Fraternities and sororities[edit]

Organizations, fraternities and sororities that use Columbia blue for their colors:

Colleges and universities[edit]

Secondary schools[edit]

Columbia blue is used as one of the two or three color symbols for the following colleges, universities and high schools:


The uniforms for the Houston Oilers, in use from 1987 to 1996

See also[edit]


  1. ^ "Colors | Identity Guidelines". Retrieved August 9, 2018.
  2. ^ "Rho Deuteron". The Shield. 1 (2): 249. 1890.
  3. ^ "College Colors". Columbia Daily Spectator. February 10, 1880. Retrieved February 5, 2023.
  4. ^ "The Colors of Columbia". Columbia Alumni News. 6 (16): 248–249. January 5, 1915.
  5. ^ "blue290: A Practical Guide to Columbia's Standards of Visual Identity" (PDF). May 2009. Retrieved February 5, 2023.
  6. ^ a b "Columbia Blue". Retrieved 2023-02-06.
  7. ^ Mamtani, Liza (November 11, 1999). "The Lion Enters Slick New Era". Columbia Daily Spectator. Retrieved February 5, 2023.
  8. ^ Chapman, Ross (September 7, 2016). "Nobody Knows What Columbia Blue Is". Retrieved February 5, 2023.
  9. ^ Valentini, James J. (2016-06-27). "The Value of Beginner's Mind". Columbia College Today. Retrieved 2023-02-06.
  10. ^ Bonkowsky, Charlie (April 28, 2022). "What If We Had All The Colors Of The Rainbow?". Retrieved February 5, 2023.
  11. ^ "Northwest Athletic Conference". Northwest Athletic Conference. Retrieved 2023-02-06.
  12. ^ "Delaware State University Colors". US Team Colors. Retrieved 2023-02-06.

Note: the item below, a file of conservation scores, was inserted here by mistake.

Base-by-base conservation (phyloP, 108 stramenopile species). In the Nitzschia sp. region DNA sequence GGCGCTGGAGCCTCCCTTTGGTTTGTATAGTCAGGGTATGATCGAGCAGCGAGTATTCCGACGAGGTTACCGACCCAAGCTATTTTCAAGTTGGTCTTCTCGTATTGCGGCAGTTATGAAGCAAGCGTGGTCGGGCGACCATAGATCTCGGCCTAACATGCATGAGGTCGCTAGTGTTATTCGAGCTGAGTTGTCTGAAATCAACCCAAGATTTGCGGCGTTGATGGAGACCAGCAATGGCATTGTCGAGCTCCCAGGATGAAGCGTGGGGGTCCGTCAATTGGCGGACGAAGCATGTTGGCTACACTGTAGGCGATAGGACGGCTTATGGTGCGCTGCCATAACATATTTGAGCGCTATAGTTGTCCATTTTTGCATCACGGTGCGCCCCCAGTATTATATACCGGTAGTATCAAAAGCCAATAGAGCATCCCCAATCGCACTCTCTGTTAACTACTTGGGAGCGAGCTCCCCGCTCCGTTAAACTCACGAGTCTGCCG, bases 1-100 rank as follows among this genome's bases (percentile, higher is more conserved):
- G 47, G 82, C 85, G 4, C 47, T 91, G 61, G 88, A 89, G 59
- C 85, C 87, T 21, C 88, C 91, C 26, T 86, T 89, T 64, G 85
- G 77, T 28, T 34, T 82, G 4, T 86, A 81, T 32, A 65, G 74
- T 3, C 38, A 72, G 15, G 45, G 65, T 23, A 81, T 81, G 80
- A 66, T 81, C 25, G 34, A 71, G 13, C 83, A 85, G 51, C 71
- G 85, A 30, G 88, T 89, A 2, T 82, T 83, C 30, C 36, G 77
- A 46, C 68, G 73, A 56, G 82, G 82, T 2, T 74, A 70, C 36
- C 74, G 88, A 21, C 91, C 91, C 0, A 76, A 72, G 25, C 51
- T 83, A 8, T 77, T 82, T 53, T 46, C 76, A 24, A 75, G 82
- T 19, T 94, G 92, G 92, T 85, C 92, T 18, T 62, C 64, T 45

13. ^ Schatzman, Stephen (2011-03-15). Johns Hopkins University 2012. College Prowler. ISBN 978-1-4274-9855-7.
  14. ^ The Blue Book of College Athletics. Rohrich Corporation. 1986.
  15. ^ "Livingstone College" (PDF). Retrieved February 5, 2023.
  16. ^ "Western State Conference". Western State Conference. Retrieved 2023-02-06.
  17. ^ "Stockton Athletics Unveils New Identity". Stockton University Athletics. Retrieved 2023-02-06.
  18. ^ "SU Visual Identity Guide" (PDF). Retrieved February 5, 2023.
  19. ^ "Sonoma State University Colors". US Team Colors. Retrieved 2023-02-06.
  20. ^ "Spelman At a Glance". Retrieved 2023-02-06.
  21. ^ "General Information". Stockton University. Retrieved 2023-02-06.
  22. ^ "UD teases Thursday announcement about possible throwback jerseys". dayton-daily-news. Retrieved 2023-02-06.
  23. ^ "University of San Diego Football Media Guide 1991" (PDF). Fall 1991. Retrieved February 5, 2023.
  24. ^ "Quick Facts". Warner Pacific University. Retrieved 2023-02-06.
  25. ^ "How the Clippers' logo evolved, from Buffalo to San Diego to Los Angeles". Retrieved 2023-02-06.
  26. ^ "Carolina? Columbia? They're still colorful". The Denver Post. 2009-04-25. Retrieved 2023-02-06.
  27. ^ Russell, Daniel (2016-01-28). "Rays unveil new Spring Training jersey featuring sunburst logo". DRaysBay. Retrieved 2023-02-06.
  28. ^ "The Gridiron Uniform Database: A Head to Head History: The Tennessee Titans and the Houston Texans".
  29. ^ "Titans Feel Good When They Look Good". The Washington Post.
  30. ^ Butler, Ric (2023-01-15). "Lady Vols Basketball Debuts Summitt Blue Uniforms Against Georgia". Rocky Top Insider. Retrieved 2023-02-06.